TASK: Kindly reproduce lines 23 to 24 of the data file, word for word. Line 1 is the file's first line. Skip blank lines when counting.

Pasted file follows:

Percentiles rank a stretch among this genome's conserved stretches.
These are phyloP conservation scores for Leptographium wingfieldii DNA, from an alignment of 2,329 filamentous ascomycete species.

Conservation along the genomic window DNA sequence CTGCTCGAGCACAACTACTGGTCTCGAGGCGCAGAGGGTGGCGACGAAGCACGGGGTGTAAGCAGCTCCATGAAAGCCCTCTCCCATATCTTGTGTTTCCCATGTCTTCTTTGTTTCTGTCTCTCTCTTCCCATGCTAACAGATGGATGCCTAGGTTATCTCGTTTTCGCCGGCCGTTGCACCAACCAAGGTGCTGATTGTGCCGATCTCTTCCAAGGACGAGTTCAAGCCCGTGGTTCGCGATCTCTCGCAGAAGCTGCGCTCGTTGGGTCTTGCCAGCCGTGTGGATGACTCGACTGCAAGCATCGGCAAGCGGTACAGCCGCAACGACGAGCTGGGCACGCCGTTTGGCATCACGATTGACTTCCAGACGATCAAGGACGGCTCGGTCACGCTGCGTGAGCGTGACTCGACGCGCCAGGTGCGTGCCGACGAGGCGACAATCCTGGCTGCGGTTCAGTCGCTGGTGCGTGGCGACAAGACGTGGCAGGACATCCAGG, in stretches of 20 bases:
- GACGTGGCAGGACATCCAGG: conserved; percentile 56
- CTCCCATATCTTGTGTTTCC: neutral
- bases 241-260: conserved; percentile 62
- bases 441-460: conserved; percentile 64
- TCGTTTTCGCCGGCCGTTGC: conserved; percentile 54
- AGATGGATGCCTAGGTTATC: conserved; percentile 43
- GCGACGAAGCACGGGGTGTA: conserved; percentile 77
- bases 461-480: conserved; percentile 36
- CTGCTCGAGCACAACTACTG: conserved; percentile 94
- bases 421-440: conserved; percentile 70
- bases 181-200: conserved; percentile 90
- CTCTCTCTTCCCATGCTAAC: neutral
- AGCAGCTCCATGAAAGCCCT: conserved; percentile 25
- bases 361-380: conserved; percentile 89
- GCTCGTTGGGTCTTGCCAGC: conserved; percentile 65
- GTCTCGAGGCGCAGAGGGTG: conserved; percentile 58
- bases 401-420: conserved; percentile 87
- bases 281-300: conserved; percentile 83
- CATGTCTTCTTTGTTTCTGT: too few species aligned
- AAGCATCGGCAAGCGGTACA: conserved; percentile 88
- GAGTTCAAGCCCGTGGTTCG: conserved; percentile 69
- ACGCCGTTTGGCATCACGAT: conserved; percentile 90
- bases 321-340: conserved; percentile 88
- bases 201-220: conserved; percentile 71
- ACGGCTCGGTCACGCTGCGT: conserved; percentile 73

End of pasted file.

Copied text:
- AAGCATCGGCAAGCGGTACA: conserved; percentile 88
- GAGTTCAAGCCCGTGGTTCG: conserved; percentile 69